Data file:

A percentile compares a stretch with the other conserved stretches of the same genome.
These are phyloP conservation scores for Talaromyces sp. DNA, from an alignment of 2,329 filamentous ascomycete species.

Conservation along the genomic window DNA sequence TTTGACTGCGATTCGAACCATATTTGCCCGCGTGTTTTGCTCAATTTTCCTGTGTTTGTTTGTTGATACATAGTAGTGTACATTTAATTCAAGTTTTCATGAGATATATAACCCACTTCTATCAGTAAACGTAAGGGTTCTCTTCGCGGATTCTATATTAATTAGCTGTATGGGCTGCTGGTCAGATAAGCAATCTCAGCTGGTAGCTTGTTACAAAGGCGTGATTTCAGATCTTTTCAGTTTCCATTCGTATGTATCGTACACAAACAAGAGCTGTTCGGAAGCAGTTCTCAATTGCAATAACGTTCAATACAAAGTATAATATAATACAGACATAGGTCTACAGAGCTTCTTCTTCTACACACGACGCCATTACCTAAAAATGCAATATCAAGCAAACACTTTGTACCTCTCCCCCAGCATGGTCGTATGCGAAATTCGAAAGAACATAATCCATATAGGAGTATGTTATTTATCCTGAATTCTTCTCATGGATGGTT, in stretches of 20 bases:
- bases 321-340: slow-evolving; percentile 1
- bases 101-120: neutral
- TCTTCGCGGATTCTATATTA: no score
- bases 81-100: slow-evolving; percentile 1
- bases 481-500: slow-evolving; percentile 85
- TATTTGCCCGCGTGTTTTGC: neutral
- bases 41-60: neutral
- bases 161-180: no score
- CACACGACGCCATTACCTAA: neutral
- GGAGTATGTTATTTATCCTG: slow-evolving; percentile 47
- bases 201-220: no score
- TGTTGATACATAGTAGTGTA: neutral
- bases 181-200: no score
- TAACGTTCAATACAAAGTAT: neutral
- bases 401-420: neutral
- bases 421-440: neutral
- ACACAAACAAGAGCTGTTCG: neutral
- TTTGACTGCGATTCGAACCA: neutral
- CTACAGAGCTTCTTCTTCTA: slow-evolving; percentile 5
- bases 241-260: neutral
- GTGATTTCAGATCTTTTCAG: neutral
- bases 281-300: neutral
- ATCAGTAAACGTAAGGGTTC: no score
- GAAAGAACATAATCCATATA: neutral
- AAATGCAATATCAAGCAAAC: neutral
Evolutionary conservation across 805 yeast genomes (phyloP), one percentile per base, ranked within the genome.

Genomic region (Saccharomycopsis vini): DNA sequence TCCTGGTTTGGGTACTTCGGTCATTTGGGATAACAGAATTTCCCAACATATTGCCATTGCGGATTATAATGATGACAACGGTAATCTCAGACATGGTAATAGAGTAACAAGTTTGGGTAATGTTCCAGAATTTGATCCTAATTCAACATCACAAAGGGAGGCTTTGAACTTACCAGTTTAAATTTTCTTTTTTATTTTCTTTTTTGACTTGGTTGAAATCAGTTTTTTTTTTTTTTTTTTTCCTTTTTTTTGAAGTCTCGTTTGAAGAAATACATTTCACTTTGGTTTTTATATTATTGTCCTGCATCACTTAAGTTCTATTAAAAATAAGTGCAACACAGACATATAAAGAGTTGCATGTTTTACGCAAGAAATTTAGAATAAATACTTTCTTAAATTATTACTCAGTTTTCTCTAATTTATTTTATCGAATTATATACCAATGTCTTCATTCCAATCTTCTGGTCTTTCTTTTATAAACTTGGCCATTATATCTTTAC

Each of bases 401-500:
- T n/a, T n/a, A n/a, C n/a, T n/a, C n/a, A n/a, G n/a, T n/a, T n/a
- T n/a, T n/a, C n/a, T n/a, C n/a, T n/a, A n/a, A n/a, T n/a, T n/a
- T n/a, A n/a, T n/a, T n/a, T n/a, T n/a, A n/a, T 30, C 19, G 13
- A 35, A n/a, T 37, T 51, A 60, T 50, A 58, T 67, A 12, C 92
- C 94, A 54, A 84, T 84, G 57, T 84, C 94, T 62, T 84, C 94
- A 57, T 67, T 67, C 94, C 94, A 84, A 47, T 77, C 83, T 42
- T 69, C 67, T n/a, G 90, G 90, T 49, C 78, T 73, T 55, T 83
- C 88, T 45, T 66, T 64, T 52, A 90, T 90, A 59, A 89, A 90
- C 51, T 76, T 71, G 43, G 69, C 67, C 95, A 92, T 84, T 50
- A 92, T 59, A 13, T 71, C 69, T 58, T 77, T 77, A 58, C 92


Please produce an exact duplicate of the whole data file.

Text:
A percentile compares a stretch with the other conserved stretches of the same genome.
These are phyloP conservation scores for Talaromyces sp. DNA, from an alignment of 2,329 filamentous ascomycete species.

Conservation along the genomic window DNA sequence TTTGACTGCGATTCGAACCATATTTGCCCGCGTGTTTTGCTCAATTTTCCTGTGTTTGTTTGTTGATACATAGTAGTGTACATTTAATTCAAGTTTTCATGAGATATATAACCCACTTCTATCAGTAAACGTAAGGGTTCTCTTCGCGGATTCTATATTAATTAGCTGTATGGGCTGCTGGTCAGATAAGCAATCTCAGCTGGTAGCTTGTTACAAAGGCGTGATTTCAGATCTTTTCAGTTTCCATTCGTATGTATCGTACACAAACAAGAGCTGTTCGGAAGCAGTTCTCAATTGCAATAACGTTCAATACAAAGTATAATATAATACAGACATAGGTCTACAGAGCTTCTTCTTCTACACACGACGCCATTACCTAAAAATGCAATATCAAGCAAACACTTTGTACCTCTCCCCCAGCATGGTCGTATGCGAAATTCGAAAGAACATAATCCATATAGGAGTATGTTATTTATCCTGAATTCTTCTCATGGATGGTT, in stretches of 20 bases:
- bases 321-340: slow-evolving; percentile 1
- bases 101-120: neutral
- TCTTCGCGGATTCTATATTA: no score
- bases 81-100: slow-evolving; percentile 1
- bases 481-500: slow-evolving; percentile 85
- TATTTGCCCGCGTGTTTTGC: neutral
- bases 41-60: neutral
- bases 161-180: no score
- CACACGACGCCATTACCTAA: neutral
- GGAGTATGTTATTTATCCTG: slow-evolving; percentile 47
- bases 201-220: no score
- TGTTGATACATAGTAGTGTA: neutral
- bases 181-200: no score
- TAACGTTCAATACAAAGTAT: neutral
- bases 401-420: neutral
- bases 421-440: neutral
- ACACAAACAAGAGCTGTTCG: neutral
- TTTGACTGCGATTCGAACCA: neutral
- CTACAGAGCTTCTTCTTCTA: slow-evolving; percentile 5
- bases 241-260: neutral
- GTGATTTCAGATCTTTTCAG: neutral
- bases 281-300: neutral
- ATCAGTAAACGTAAGGGTTC: no score
- GAAAGAACATAATCCATATA: neutral
- AAATGCAATATCAAGCAAAC: neutral
Evolutionary conservation across 805 yeast genomes (phyloP), one percentile per base, ranked within the genome.

Genomic region (Saccharomycopsis vini): DNA sequence TCCTGGTTTGGGTACTTCGGTCATTTGGGATAACAGAATTTCCCAACATATTGCCATTGCGGATTATAATGATGACAACGGTAATCTCAGACATGGTAATAGAGTAACAAGTTTGGGTAATGTTCCAGAATTTGATCCTAATTCAACATCACAAAGGGAGGCTTTGAACTTACCAGTTTAAATTTTCTTTTTTATTTTCTTTTTTGACTTGGTTGAAATCAGTTTTTTTTTTTTTTTTTTTCCTTTTTTTTGAAGTCTCGTTTGAAGAAATACATTTCACTTTGGTTTTTATATTATTGTCCTGCATCACTTAAGTTCTATTAAAAATAAGTGCAACACAGACATATAAAGAGTTGCATGTTTTACGCAAGAAATTTAGAATAAATACTTTCTTAAATTATTACTCAGTTTTCTCTAATTTATTTTATCGAATTATATACCAATGTCTTCATTCCAATCTTCTGGTCTTTCTTTTATAAACTTGGCCATTATATCTTTAC

Each of bases 401-500:
- T n/a, T n/a, A n/a, C n/a, T n/a, C n/a, A n/a, G n/a, T n/a, T n/a
- T n/a, T n/a, C n/a, T n/a, C n/a, T n/a, A n/a, A n/a, T n/a, T n/a
- T n/a, A n/a, T n/a, T n/a, T n/a, T n/a, A n/a, T 30, C 19, G 13
- A 35, A n/a, T 37, T 51, A 60, T 50, A 58, T 67, A 12, C 92
- C 94, A 54, A 84, T 84, G 57, T 84, C 94, T 62, T 84, C 94
- A 57, T 67, T 67, C 94, C 94, A 84, A 47, T 77, C 83, T 42
- T 69, C 67, T n/a, G 90, G 90, T 49, C 78, T 73, T 55, T 83
- C 88, T 45, T 66, T 64, T 52, A 90, T 90, A 59, A 89, A 90
- C 51, T 76, T 71, G 43, G 69, C 67, C 95, A 92, T 84, T 50
- A 92, T 59, A 13, T 71, C 69, T 58, T 77, T 77, A 58, C 92